A Solar Eclipse can be seen as a very powerful New Moon where important beginnings or endings occur, it is the perfect time to work magic in your life especially related with previous thoughts and ideas that were holding you back.
You can imagine how a solar eclipse works by imagining the following narrative:
Imagine yourself as a caterpillar that has willingly entered in its cocoon of contemplation. You remember your old self, the thoughts you made and the actions that these thoughts have led you to take. You have all the ideas about yourself who you want to be and what you want to do with your future. All these ideas and thoughts-the past, present and future- coexist during this stage.
The solar eclipse will give you the power when you are ready to break this cocoon and will give you the boost to completely transform into a new form, the butterfly. Hence, the Solar Eclipse is the perfect timing for a Metamorphosis, transcendence to a new state of being. Cutting down all the restraints that were bounding you to the ground and give you the breeze to flip your wings and fly and explore the world with a new set of wise eyes.
A Solar eclipse is often described in alchemic and occult texts as the Alchemical Wedding where the Sun marries the Moon, a perfect balance.
The solar eclipse is the symbol of the Dark Lord, also called the Lord of Shadows, the Leader of the Wild Hunt, Hades, Pluto and the death and resurrection aspects of Cernunnos, Dionysus — and, on a cosmic level, Shiva, among others. The Christian comparison is the portion of the crucifixion of Jesus when he descends into hell then resurrects. As such, the solar eclipse (the Bible story of the crucifixion states the sun darkened at 9.00 am) is a time for ritual observances that link the practitioner with the death passage portion of the cycle of life.
This is an opportunity to connect with the Shadowlands or the Underworld and to face one’s own fears and uncertainties about death. By confronting death through meditation, the face of Death is unmasked. The face one sees may initially be grotesque and horrible, but once the beholder accepts that this is also the face of the giver of life’s energy, that face changes and is beautiful to behold. This is the significance of focusing on the passage. By facing our fears, we gain insight and freedom — death is no longer to be feared.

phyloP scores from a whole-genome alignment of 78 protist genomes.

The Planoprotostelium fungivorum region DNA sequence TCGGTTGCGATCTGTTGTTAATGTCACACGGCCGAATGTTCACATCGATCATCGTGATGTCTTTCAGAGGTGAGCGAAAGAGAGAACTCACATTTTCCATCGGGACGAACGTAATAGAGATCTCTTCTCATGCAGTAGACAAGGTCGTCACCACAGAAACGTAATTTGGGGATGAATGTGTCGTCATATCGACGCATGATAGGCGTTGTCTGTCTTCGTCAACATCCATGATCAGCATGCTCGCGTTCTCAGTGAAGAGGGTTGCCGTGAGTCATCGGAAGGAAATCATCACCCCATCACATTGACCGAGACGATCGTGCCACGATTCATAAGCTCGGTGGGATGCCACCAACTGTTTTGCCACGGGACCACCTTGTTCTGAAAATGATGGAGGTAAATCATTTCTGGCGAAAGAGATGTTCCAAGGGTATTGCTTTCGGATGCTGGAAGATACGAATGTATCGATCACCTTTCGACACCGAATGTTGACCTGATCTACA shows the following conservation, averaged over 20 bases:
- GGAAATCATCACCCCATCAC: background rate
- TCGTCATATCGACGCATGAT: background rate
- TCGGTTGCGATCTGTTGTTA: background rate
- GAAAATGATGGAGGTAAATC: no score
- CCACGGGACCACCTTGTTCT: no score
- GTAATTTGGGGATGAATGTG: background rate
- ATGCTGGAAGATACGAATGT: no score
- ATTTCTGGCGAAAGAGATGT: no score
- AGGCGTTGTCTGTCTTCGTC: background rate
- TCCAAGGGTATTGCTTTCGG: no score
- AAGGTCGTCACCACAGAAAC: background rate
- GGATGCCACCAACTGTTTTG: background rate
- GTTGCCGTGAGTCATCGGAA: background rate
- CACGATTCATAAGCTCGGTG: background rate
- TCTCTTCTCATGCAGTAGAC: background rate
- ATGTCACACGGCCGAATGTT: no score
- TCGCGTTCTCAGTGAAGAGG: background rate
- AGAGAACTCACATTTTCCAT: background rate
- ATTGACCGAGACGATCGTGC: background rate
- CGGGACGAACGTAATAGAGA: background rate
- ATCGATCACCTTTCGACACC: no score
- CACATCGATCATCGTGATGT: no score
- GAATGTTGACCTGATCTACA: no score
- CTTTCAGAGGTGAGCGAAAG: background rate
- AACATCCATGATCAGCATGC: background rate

Once a person is no longer fearful of death or the Underworld, the solar eclipse becomes a good time to honor ancestors, visit with the spirits of the departed, charge Craft tools of dark power magics and honor the Dark Powers.
The eclipse does not last long, so lengthy ceremonies would not be in order unless you create one that begins prior to the eclipse and encompasses the eclipse. Instead, if you are feeling connected, you may simply want to light some incense and a candle and invite some departed to visit with you for just a little while so you can ask for guidance, tell the person you love him/her, offer forgiveness or ask for it as the case may be, or use the time to celebrate your union with the Crone and the Dark Lord. It is also a good time to end anger and hostility, so that when the Sun reappears the Light will shine within you as well upon the Earth.
In Sweden, January 13, St Knut’s Day, is the traditional day to discard the Christmas tree and end the season’s festivities. A children’s party is the favored way to strip the tree of its decorations, after which the children are free to “plunder” the edible treats and small gifts placed on the tree especially for the occasion.
This Christmas tree plundering is often accompanied by smashing up the gingerbread houses and eating them while discarding of the decorations. Finally, everyone “dances” the tree out the door. Singing special songs, they pick up the tree and toss it out into the snow.
However in Finland, the tradition is quite different:
Called Nuutinpäivä, there has been a tradition somewhat analogous to modern Santa Claus, where young men dressed as a goat (Finnish: Nuuttipukki) would visit houses. Usually the dress was an inverted fur jacket, a leather or birch bark mask, and horns. Unlike Santa Claus, Nuuttipukki was a scary character.
The men dressed as Nuuttipukki wandered from house to house, came in, and typically demanded food from the household and especially leftover alcoholic beverages. In Finland the Nuuttipukki tradition is still living at areas of Satakunta, Southwest Finland and Ostrobothnia. However, nowadays the character is usually played by children and now involves a happy encounter.
A proverb from Noormarkku says:
Hyvä Tuomas joulun tua,
paha Knuuti poijes viä
“Good Thomas brings Christmas,
evil Knut takes it away.”